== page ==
Vetka Puzzle

Rules Of the game

Vetka (the name is transcription of russian word “ветка” which means “tree branch”) is an original puzzle game invented by GAMOS. It is played on a square field divided into square cells. In the course of the game fragments can not be moved from their initial locations but only rotated within their cells. The purpose is to reconstruct a connected single-piece structure without loops.

Original game from GAMOS (see features nice tileset, animation, timekeeping, scoretable and other small features which make a game a game. GAMOS also sells very similar game NetWalk.


In a customizable version of the game you can choose field size, different tileset and also allow generation of the structures with a “+”-shaped tile.

Uniqueness of the solution

Is the solution unique? My first guess was “of course not”. I thought there are many ways to rotate tiles to end up with different trees. For example swastika shaped tree (3x3) allows 2 different assemblies. But after playing several games I found out that all of them had unique solution, especially those that did not have “+” shaped tile in it. I tried to build 2 different trees which differ only by rotations of some tiles and does not contain “+” shaped tiles, but failed. So, my second guess was that such trees can be reconstructed in a unique way. Then I tried to prove this and was trying to until one day computer generated a puzzle for me that allowed 2 different solutions. 8 tiles in upper right corner can be rotated to produce different tree. This tree can be reduced to 4x4 tree, which leaves me with a question: what is the smallest possible tree (with no “+” tiles) that allows 2 solutions? Is there such 3x3 tree? 3x4?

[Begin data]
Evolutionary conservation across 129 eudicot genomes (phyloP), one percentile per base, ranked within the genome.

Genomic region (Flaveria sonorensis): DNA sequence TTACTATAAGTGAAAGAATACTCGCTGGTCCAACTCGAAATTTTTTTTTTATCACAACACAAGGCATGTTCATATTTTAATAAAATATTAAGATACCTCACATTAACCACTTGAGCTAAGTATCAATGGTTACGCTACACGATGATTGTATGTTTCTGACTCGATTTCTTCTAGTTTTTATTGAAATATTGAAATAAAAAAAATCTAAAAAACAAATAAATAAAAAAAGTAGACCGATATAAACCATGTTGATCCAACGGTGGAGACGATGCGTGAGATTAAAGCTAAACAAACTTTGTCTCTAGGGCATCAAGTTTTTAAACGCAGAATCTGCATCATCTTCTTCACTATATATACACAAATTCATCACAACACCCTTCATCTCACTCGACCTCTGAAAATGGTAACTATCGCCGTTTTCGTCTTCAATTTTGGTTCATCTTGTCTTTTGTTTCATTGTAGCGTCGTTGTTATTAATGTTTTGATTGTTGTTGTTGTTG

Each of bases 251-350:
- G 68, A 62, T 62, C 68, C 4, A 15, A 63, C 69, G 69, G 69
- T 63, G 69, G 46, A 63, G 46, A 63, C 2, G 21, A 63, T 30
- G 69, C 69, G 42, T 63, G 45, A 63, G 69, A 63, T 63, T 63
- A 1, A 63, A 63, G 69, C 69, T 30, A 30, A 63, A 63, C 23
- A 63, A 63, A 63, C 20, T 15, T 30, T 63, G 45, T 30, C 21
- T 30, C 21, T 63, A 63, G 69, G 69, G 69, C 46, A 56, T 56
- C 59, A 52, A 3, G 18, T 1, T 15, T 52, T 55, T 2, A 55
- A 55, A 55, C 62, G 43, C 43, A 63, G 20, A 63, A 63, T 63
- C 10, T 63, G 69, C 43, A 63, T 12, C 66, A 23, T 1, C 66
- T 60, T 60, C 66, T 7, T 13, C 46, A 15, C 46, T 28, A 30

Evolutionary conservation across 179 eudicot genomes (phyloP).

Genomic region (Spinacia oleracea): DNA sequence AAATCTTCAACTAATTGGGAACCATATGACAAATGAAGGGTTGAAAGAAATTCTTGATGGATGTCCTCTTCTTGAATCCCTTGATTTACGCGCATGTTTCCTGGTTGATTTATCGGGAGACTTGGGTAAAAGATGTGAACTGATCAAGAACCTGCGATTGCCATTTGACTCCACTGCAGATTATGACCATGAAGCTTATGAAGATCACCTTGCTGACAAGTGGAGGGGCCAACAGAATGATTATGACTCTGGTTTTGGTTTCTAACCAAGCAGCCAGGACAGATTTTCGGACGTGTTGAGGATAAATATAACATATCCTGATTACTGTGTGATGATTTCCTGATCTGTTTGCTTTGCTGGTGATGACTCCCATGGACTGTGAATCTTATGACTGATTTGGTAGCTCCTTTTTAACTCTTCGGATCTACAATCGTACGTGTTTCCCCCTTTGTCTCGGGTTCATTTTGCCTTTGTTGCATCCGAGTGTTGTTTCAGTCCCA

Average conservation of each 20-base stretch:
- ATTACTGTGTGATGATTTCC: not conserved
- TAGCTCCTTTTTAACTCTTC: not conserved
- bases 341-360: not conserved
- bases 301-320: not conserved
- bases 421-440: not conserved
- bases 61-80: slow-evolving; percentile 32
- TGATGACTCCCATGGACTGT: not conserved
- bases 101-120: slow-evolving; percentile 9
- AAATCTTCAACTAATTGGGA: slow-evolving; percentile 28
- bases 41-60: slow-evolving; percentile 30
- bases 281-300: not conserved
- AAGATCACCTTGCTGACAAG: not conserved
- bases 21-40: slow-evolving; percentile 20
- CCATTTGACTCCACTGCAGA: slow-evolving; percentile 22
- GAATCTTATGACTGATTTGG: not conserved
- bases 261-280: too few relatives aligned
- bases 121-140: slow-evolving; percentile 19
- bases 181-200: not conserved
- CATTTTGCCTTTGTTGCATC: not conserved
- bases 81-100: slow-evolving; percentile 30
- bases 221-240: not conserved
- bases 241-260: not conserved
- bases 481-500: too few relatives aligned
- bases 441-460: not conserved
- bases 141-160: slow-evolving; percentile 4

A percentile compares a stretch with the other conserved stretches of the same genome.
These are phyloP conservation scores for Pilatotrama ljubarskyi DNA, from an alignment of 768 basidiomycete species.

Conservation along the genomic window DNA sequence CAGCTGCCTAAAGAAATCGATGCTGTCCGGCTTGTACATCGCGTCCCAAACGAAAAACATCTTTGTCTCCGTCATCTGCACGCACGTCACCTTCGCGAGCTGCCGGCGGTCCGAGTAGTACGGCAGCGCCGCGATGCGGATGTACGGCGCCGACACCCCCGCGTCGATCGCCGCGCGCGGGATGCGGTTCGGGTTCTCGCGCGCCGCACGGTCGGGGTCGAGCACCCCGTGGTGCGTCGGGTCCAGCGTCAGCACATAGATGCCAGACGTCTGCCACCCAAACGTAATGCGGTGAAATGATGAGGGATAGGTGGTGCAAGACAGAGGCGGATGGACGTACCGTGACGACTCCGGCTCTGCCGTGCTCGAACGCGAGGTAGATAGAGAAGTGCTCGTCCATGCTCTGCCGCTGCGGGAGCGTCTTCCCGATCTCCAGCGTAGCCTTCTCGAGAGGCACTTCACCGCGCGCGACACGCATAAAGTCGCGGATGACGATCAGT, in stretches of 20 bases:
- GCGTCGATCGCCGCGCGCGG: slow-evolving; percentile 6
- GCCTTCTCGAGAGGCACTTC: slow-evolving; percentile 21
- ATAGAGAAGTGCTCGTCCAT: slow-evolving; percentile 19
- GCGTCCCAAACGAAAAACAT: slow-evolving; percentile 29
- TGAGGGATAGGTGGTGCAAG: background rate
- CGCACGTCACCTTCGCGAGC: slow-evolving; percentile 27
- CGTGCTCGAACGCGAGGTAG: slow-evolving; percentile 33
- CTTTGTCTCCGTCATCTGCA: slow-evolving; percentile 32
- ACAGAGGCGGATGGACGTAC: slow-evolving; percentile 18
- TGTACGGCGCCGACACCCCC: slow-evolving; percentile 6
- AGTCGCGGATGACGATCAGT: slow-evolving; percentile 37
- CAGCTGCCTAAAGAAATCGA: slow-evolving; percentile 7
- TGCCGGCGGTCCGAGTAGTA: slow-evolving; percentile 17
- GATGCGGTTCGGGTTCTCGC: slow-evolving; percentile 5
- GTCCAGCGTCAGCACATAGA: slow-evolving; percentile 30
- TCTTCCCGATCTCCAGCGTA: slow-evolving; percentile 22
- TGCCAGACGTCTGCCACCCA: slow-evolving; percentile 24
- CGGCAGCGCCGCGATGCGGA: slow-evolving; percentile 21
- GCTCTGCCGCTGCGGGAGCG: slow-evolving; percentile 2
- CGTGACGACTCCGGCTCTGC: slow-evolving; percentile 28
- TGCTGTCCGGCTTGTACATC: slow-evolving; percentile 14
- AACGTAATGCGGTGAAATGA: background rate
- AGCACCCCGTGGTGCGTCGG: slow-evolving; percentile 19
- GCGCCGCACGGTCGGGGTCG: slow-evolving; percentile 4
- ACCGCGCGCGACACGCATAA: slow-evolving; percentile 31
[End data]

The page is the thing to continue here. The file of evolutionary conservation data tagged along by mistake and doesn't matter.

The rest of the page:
I programmed this puzzle during the period when I believed my second guess is correct. As a result I detect end of game in the following way: I generate tree and then I keep count on the number of turns for each tile. (Scrambling is done by performing random number of turns on each tile.) I assume that tree is reconsructed when each tile returns to its original position. This leads to unfortunate consequences that one day you will build a tree and this will not be detected by the program. This means that you were extremely lucky and found a tree which allows at least two solutions and you've just found “another” one.


On its highest difficulty level original game from GAMOS can be played on a toroidal field (I haven't implemented this variant). It definitely adds to difficulty. Original variant also does not fill the entire game field with tiles. It is hard to say, if this makes puzzle more difficult or not, but it produces more visually appealing image of a completed puzzle.

Another obvious variant is to use hexagonal tiles instead of square ones. This one I have implemented. I call it Vetka6X. It is more difficult than original Vetka. I do not know if there are any commercial implementetions of this puzzle.

There is one more tileset that covers the plane -- triangles. My original estimate is that since there are only 4 types of tiles and this includes empty tile and Y-shaped tile (both of which are not affected by rotations), this variant will not be very challenging. But I will definitely try to implement it one day and check this hypothesis.

Plane can be tiled by regular polygons only in three different ways, so, no more variants of this type are possible. However, if we move from regular euclidean plane to non-euclidean plane, we arrive to infinity of possibilities. Non-euclidean plane allows infinitely many tilings by regular polygons, giving infinitely many variants of Vetka puzzle. Creating user interface for displaying and manipulating figures in non-euclidean plane is a challenge. It is not impossible and there are implemetations with usefull applications (lookup “Hyperbolic Tree” with your favorite search engine for an example).


The game was programmed in Javascript by Andrew Nikitin.
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